Source | LinkedIn : By Sudip Varma
In a 2015 study conducted by Willis Towers Watson-CII, 67% of leaders responded that availability and quality of talent is a key business driver for their industry. Leaders seem to concur that translating business strategy into reality is increasingly more reliant on people.
That leaders acknowledge the significance of talent in propelling growth is certainly good news.
Let us look at another data point.
According to a PwC survey, only 34% of CEOs believe that HR is well prepared to meet the challenges of future. 9% believed that HR is not at all prepared to meet the challenges of future. Which means that 2/3rd of CEOs are not confident that their HR has the wherewithal to execute their business strategy on ground. 63% of CEOs are concerned about the availability of key skills. This crisis of confidence brings into question the role that HR needs to play in executing the business strategy
From the above it can be inferred that CEOs, more than ever, realize the role that talent can play in operationalizing their business strategy. However, CEOs do not feel confident of HRs ability to ensure adequate supply of high quality talent across all levels of the organization.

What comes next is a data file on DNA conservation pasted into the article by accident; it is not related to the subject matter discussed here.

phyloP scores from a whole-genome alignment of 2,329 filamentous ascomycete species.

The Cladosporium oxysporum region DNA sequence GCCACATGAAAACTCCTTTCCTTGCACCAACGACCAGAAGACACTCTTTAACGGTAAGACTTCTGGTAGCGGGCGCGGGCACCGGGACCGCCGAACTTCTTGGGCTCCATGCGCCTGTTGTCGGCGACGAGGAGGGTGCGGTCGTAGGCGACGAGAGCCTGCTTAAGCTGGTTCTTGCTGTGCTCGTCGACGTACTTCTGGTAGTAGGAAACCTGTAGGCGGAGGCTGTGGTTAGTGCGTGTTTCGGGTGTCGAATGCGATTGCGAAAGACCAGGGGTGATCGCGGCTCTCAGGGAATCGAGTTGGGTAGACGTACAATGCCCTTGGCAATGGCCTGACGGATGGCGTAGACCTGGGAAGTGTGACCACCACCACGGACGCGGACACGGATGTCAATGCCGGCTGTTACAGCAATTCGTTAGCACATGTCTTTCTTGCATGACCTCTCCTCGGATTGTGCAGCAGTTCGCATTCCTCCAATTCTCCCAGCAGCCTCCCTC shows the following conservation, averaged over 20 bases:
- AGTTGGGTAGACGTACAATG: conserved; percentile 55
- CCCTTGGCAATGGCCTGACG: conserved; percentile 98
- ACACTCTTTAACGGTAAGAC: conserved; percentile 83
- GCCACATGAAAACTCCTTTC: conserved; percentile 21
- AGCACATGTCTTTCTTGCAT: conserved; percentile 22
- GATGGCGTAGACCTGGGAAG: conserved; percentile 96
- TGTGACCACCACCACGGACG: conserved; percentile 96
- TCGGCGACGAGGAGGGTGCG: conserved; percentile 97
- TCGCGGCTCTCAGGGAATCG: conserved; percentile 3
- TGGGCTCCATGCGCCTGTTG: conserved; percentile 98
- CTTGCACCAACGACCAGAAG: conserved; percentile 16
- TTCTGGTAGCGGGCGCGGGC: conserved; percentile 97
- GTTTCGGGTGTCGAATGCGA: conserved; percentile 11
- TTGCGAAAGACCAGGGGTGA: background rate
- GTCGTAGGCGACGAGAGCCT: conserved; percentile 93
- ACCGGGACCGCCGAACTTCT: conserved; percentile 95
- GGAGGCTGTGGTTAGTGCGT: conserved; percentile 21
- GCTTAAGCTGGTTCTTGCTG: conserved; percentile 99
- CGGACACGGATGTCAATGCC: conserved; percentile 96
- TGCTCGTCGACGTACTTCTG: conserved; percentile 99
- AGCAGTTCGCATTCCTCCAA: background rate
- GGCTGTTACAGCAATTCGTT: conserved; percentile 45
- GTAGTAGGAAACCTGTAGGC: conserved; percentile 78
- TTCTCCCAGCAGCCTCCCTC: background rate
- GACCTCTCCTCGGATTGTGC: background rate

All is not well in HR.
And the issue is so pervasive that you really do not need to have any research done to validate it.
Just a look around will show you enough and more examples of well-meaning HR professionals feeling the burden of carrying on a talent strategy that is disjointed or not linked clearly to the business strategy.
If anything is amiss it is certainly not the intent.
It must be said that most HR professionals do want to make a difference, want to contribute towards creating a high performing, high performance oriented, humane & engaged workplace.
However, that does not seem to be translating into palpable progress on ground.
So what is wrong?
How did a function that CEOs widely believed to be a “game changer” miss the bus to the strategy room?
Yes, according to DDI / Conference Board Global Leadership Forecast 2014 – 2015, only one in four HR respondents reported participating early in strategic planning. The other three either were not involved or were asked to develop talent plans after the strategic planning process.
25% of HR professionals in India are still playing the role that while necessary add no real tangible value to business. These professionals help in ensuring compliance, formulating policies & do what they are asked by the business. While this is important from a business continuity perspective this has been a base line expectation since some time now. To be sure 60% of HR professionals in India view themselves as vital partners to business. That means they openly share information with business and work collaboratively towards common goals. That is indeed a good sign. However, that is not enough.